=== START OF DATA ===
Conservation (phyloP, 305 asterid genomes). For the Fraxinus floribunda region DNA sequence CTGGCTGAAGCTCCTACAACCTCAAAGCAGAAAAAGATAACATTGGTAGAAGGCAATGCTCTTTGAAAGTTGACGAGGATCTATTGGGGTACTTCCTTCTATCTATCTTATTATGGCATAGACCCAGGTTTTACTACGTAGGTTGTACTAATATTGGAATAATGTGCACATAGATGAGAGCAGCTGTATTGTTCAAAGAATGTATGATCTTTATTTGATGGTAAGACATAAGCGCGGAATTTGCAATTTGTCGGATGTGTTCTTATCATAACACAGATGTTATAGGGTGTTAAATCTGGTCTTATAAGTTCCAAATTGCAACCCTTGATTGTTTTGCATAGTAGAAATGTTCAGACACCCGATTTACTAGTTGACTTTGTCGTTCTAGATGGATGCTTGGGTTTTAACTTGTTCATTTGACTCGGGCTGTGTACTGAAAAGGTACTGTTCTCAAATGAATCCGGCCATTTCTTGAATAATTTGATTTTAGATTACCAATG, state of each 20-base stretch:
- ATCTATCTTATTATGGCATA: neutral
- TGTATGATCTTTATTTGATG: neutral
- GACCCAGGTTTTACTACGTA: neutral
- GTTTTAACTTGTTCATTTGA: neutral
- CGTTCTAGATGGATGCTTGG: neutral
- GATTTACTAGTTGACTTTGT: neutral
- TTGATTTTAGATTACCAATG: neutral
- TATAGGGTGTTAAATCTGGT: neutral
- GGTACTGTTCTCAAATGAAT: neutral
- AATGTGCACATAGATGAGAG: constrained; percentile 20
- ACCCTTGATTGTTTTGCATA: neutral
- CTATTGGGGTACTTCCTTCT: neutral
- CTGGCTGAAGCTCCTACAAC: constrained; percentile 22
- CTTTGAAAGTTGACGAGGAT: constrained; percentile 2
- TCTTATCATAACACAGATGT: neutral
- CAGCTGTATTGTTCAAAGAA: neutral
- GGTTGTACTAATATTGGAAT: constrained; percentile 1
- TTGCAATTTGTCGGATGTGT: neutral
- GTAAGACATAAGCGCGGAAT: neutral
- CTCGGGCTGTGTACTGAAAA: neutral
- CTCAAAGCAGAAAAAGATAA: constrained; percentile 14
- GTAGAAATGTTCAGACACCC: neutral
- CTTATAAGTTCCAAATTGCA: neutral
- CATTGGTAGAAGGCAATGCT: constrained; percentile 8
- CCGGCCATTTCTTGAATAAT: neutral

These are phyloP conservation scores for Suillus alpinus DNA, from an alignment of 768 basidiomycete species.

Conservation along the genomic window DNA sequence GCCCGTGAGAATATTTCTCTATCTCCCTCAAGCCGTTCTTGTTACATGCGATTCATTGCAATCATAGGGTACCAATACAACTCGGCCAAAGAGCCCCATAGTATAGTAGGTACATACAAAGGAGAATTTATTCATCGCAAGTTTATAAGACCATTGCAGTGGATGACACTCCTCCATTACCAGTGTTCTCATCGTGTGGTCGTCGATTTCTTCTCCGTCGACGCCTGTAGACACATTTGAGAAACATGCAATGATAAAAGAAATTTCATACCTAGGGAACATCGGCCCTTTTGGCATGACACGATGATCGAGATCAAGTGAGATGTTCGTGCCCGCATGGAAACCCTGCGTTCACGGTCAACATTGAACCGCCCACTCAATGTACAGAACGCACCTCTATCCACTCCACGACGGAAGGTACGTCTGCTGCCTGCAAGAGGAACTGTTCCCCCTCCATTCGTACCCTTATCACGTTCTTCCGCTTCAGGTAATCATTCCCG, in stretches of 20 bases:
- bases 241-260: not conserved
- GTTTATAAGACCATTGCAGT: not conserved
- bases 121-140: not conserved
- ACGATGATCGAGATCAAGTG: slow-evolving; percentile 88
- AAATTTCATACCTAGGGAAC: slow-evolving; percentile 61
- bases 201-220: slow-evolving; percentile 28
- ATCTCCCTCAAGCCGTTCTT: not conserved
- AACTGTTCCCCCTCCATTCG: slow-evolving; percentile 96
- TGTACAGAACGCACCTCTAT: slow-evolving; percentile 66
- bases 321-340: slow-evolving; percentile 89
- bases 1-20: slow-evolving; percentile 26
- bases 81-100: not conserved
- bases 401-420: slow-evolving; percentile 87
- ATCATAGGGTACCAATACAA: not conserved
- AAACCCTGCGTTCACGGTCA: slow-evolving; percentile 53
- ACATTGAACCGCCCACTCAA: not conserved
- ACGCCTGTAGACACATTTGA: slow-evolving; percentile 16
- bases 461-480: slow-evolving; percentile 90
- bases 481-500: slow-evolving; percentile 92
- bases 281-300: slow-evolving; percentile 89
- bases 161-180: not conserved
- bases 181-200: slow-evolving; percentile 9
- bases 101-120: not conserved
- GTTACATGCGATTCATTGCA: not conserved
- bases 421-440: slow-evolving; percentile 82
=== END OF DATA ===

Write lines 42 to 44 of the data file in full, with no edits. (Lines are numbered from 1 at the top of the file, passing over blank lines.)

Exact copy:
- ATCATAGGGTACCAATACAA: not conserved
- AAACCCTGCGTTCACGGTCA: slow-evolving; percentile 53
- ACATTGAACCGCCCACTCAA: not conserved